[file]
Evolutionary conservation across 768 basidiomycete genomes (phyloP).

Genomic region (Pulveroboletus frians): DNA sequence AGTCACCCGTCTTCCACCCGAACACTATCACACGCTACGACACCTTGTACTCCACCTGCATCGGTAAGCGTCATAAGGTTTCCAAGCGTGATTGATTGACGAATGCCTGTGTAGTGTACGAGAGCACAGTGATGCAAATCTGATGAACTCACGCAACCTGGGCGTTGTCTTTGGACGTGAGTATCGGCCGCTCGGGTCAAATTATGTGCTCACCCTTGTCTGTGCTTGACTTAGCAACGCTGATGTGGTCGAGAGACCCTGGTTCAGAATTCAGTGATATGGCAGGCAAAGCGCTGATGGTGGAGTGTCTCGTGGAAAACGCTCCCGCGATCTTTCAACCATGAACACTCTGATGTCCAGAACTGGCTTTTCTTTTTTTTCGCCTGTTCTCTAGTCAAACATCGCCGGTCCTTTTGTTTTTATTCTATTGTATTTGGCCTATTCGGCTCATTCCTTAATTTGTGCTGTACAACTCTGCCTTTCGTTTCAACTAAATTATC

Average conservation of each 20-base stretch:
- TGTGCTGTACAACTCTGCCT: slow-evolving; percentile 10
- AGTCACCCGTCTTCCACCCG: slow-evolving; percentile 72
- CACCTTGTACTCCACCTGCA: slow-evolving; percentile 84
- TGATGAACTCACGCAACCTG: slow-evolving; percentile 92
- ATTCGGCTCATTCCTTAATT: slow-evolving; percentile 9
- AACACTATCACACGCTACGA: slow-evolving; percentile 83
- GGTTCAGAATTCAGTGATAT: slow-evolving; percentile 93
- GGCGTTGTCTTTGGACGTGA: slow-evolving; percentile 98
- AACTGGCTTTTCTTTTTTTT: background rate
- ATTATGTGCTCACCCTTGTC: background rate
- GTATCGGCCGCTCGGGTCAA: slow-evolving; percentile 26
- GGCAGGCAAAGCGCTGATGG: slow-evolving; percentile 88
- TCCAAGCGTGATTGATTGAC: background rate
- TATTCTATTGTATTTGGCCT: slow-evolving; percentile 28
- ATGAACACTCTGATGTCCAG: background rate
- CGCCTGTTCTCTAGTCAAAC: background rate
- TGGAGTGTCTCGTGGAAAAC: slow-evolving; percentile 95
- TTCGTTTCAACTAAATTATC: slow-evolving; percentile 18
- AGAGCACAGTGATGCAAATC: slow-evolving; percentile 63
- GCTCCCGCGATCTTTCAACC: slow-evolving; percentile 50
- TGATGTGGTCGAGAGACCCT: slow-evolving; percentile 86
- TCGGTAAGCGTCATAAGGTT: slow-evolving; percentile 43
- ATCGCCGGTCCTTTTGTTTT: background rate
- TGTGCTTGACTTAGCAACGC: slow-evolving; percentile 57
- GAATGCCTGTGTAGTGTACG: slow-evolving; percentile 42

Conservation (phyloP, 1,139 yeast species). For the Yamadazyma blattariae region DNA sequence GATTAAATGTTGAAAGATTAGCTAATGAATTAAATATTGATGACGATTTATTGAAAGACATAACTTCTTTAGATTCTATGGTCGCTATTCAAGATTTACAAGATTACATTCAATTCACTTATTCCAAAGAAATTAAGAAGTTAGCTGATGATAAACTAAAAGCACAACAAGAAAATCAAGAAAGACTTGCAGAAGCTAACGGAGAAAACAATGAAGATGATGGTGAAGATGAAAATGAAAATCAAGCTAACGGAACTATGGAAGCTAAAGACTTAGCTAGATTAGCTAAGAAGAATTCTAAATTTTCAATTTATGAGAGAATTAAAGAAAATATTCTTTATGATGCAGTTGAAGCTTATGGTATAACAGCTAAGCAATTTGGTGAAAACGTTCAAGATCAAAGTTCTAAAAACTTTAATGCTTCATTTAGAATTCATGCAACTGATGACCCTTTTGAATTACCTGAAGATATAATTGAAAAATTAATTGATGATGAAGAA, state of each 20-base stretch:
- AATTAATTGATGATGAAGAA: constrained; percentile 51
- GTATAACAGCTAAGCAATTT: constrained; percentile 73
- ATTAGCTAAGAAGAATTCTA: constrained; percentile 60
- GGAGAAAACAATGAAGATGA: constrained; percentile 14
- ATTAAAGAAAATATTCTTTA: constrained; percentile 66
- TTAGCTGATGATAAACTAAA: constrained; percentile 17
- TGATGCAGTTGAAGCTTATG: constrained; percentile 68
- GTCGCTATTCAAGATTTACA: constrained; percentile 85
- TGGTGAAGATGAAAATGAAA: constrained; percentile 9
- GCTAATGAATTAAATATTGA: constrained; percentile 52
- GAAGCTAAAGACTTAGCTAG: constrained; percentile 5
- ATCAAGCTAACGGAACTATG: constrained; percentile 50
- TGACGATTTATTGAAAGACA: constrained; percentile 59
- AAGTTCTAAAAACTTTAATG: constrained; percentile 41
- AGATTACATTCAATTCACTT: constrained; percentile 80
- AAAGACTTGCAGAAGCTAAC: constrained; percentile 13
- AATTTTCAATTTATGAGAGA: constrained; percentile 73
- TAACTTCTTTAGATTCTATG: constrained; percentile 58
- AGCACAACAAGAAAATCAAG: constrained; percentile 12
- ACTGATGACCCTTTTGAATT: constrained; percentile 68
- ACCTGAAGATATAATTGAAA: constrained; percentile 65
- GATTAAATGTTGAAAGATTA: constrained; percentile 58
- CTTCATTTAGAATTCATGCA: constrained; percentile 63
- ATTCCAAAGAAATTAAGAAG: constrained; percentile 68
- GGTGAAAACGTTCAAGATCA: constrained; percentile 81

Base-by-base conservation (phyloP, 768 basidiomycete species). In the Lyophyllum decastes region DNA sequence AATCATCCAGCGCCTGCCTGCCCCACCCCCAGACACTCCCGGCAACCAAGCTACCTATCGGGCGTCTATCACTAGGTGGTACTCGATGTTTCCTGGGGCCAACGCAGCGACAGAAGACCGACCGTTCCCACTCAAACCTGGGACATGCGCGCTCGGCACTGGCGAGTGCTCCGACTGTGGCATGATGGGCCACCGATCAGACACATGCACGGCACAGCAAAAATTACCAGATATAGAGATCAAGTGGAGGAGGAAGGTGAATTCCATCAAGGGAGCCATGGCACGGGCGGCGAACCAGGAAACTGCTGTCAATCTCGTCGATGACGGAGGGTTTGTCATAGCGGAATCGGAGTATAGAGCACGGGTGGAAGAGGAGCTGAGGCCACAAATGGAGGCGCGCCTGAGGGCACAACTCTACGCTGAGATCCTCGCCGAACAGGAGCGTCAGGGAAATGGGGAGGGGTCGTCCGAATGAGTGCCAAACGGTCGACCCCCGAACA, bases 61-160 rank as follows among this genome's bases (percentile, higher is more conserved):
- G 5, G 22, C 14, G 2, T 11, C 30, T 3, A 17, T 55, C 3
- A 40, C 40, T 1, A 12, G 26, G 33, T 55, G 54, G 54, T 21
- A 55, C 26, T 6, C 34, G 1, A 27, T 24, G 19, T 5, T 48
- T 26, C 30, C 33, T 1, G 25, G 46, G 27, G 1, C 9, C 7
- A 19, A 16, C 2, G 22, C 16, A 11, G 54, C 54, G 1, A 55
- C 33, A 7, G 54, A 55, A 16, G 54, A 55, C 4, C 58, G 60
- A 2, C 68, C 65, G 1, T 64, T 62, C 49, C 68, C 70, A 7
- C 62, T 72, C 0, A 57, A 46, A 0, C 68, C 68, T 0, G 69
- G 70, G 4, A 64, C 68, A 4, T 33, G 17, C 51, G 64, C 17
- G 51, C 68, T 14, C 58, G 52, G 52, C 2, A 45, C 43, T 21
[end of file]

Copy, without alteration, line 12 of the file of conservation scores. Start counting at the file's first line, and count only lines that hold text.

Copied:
- AACTGGCTTTTCTTTTTTTT: background rate